Category: Featured Posts
In the last few years, we see the advent of highly distributed systems. Systems that have clusters with lots of servers are no longer the sole realm of the googles’ and facebooks’ of the world and we begin to see multi-node and big data systems in enterprises. e.g. I don’t think a company such as Nice (the company I work for) would release an hadoop based analytics platform and solutions, something we did just last week, 5-6 years ago.
So now that large(r) clusters are more prevalent, I thought it would be a good time to reflect on the fallacies of distributed computing and how/if they are relevant; should they be changed.
If you don’t know about the fallacies you can see the list and read the article I wrote about them at the link mentioned above. In a few words … Read More »
I just got a notice from Manning that my book SOA patterns will be featured as “deal of the day” on Apr 14th – that means that it will be available for 50% off starting Midnight US ET of April 14th (and considering it’s a world-wide offer it would actually last for more than 24 hours).
To get the 50% discount use code dotd0414au at www.manning.com/rotem
If you’re not familiar with my book (which I guess is unlikely if you’re reading my blog, but anyway), you might want to check out the SOA Patterns page on my site, read one or more of the pattern draft or check out the book reviews.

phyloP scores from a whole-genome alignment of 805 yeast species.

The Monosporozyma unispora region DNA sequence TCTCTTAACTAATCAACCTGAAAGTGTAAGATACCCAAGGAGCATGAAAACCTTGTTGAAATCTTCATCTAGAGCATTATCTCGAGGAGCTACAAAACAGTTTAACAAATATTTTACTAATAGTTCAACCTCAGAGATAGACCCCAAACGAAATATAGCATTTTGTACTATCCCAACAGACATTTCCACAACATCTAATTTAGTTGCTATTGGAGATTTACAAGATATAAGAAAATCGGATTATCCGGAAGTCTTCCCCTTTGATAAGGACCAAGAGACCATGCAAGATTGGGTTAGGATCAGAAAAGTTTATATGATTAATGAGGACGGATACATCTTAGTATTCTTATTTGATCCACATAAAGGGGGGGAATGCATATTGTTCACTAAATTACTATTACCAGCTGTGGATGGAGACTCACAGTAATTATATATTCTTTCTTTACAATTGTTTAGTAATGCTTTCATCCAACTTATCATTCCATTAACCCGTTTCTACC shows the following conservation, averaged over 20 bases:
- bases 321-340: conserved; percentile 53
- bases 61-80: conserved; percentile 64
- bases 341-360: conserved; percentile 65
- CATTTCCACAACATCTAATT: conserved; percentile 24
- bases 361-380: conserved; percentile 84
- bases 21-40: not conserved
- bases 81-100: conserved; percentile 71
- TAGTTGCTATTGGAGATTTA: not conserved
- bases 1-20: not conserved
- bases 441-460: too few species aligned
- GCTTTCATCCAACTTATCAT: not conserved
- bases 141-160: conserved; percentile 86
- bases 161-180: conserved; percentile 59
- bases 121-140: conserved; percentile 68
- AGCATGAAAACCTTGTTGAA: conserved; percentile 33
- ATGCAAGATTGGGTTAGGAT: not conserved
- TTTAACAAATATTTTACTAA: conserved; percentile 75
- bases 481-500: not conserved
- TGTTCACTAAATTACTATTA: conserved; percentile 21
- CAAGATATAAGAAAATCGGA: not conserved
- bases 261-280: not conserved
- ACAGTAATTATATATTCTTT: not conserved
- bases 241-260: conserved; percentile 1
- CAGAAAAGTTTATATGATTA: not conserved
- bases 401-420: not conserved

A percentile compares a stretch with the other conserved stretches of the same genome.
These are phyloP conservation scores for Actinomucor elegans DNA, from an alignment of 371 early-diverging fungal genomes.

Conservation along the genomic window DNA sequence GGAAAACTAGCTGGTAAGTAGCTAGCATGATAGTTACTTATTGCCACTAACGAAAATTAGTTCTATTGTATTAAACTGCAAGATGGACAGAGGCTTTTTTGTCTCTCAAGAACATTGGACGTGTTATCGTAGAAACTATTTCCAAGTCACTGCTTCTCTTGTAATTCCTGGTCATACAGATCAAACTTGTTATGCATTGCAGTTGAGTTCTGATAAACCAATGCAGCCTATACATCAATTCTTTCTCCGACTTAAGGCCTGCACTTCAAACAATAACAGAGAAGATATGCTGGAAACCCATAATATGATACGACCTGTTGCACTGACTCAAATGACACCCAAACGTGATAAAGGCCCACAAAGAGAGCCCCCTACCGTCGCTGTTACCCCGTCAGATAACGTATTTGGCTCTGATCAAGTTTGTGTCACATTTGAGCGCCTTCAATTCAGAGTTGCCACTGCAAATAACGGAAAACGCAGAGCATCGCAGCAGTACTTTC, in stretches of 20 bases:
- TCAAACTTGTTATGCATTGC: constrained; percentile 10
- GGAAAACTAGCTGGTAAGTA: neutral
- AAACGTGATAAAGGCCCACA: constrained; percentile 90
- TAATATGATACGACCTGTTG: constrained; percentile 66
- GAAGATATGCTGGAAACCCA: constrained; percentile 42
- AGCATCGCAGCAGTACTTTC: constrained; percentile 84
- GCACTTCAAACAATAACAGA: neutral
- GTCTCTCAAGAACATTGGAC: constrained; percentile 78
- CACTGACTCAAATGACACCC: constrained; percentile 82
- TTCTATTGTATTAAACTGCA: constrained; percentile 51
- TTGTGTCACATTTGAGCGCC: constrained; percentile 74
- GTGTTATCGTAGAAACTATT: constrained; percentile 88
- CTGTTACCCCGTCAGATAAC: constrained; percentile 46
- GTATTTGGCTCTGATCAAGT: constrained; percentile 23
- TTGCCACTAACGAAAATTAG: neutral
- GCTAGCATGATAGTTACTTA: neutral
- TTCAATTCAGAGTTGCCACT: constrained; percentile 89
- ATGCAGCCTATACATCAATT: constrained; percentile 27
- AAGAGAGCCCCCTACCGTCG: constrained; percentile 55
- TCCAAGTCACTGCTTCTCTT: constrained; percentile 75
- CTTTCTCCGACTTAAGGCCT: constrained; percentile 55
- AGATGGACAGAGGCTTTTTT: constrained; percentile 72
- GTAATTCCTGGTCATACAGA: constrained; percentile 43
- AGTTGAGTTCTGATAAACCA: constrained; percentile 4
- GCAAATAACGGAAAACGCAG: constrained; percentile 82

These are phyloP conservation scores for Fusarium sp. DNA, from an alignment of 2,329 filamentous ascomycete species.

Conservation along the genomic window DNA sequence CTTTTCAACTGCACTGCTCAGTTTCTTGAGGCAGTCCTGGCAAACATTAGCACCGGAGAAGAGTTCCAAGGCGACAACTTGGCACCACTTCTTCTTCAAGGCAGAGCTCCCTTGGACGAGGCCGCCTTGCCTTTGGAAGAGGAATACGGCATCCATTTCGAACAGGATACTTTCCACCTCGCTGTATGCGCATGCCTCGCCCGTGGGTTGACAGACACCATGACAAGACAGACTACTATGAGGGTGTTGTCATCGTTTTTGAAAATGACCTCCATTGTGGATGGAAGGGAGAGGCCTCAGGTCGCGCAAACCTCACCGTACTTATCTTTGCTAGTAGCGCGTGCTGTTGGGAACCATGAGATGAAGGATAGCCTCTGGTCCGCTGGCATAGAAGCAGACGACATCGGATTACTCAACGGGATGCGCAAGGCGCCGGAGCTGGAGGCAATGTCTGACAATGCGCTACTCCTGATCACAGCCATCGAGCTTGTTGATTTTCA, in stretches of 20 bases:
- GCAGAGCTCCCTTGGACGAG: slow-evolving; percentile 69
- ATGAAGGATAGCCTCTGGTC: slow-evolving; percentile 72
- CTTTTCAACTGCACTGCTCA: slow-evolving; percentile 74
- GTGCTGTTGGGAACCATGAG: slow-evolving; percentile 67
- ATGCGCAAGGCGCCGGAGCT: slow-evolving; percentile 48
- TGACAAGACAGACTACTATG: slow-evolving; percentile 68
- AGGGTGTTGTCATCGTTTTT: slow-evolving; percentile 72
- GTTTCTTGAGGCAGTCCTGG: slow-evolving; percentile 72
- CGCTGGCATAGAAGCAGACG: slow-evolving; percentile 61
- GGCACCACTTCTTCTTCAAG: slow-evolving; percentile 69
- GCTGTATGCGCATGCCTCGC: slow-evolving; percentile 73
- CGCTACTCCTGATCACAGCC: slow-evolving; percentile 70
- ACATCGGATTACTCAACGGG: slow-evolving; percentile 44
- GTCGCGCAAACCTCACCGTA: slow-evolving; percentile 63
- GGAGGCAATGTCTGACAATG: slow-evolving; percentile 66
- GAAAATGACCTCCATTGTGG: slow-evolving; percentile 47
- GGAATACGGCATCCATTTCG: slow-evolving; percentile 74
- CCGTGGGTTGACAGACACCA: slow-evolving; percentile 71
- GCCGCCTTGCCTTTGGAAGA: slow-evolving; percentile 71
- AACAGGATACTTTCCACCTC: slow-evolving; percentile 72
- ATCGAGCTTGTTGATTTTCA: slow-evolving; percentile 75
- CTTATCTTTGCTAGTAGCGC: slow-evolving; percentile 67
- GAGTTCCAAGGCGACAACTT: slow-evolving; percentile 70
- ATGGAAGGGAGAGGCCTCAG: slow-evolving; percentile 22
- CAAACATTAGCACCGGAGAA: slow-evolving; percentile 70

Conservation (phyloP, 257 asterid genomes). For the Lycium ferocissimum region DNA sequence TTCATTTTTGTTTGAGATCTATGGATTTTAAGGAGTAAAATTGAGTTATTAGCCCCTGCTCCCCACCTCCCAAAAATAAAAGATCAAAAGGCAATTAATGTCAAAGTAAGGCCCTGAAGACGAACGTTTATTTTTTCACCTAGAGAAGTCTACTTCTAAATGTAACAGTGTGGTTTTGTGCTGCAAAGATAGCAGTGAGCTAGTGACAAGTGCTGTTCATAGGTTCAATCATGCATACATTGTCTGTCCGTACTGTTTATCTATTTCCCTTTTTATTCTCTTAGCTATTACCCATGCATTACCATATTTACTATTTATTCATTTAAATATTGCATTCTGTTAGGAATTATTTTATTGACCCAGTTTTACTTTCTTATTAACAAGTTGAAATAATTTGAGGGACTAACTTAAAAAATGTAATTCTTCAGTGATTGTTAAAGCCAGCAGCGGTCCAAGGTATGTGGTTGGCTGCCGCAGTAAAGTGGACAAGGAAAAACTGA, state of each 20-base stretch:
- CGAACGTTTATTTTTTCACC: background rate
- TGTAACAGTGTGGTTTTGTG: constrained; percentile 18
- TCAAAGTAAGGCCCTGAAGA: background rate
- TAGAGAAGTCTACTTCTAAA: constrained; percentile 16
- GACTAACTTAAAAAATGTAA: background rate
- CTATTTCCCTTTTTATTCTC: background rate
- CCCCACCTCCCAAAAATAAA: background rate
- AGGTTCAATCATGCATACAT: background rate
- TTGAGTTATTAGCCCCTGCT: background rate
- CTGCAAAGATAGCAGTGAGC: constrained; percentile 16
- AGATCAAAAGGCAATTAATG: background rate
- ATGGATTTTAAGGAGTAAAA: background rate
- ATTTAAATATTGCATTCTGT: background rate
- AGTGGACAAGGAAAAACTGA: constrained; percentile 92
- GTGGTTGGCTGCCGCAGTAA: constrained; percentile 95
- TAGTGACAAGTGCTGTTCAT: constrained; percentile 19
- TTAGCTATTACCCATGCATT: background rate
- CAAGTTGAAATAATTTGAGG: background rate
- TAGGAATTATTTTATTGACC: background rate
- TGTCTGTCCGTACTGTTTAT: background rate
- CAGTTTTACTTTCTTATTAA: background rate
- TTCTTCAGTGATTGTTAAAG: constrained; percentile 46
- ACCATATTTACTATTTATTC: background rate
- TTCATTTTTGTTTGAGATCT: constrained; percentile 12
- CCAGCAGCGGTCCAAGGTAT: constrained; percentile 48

Reviews of SOA patterns
Cameron McKenzie @ TheServerSide.com
Tad Anderson @ Java Developers Journal
Roberto Casadei @ robertocasadei.it
Colin Jack @ losTechies (half a book review)
Jan Van Ryswyck @ ElegantCode.com (half a book review)
Karsten Strøbæk @ … Read More »
the past week or so we got some new data that we had to process quickly . There are quite a few technologies out there to quickly churn map/reduce jobs on Hadoop (Cascading, Hive, Crunch, Jaql to name a few of many) , my personal favorite is Apache Pig. I find that the imperative nature of pig makes it relatively easy to understand what’s going on and where the data is going and that it produces efficient enough map/reduces. On the down side pig lacks control structures so working with pig also mean you need to extend it with user defined functions (UDFs) or Hadoop streaming. Usually I use Java or Scala for writing UDFs but it is always nice to try something new so we decided to checkout some other technologies – namely perl and python. This post highlights some of … Read More »
It has been few months since SOA Patterns was published and so far the book sold somewhere between 2K-3K copies which I guess is not bad for an unknown author – so first off, thanks to all of you who bought a copy (by the way, if you found the book useful I’d be grateful if you could also rate it on Amazon so that others would know about it too)
I know at least a few of you actually read the book as from time to time I get questions about it :). Not all the questions are interesting to “the general public” but some are. One interesting question I got is about the so called “Canonical schema pattern“. I have a post in the making (for too long now,sorry about that Bill) that explains why I don’t consider it … Read More »
One of our team leaders approached me in the hall today and asked if I could land a hand in troubleshooting something. He and our QA lead were configuring one of our test Hadoop clusters after an upgrade and they had a problem with one table they were trying to set up: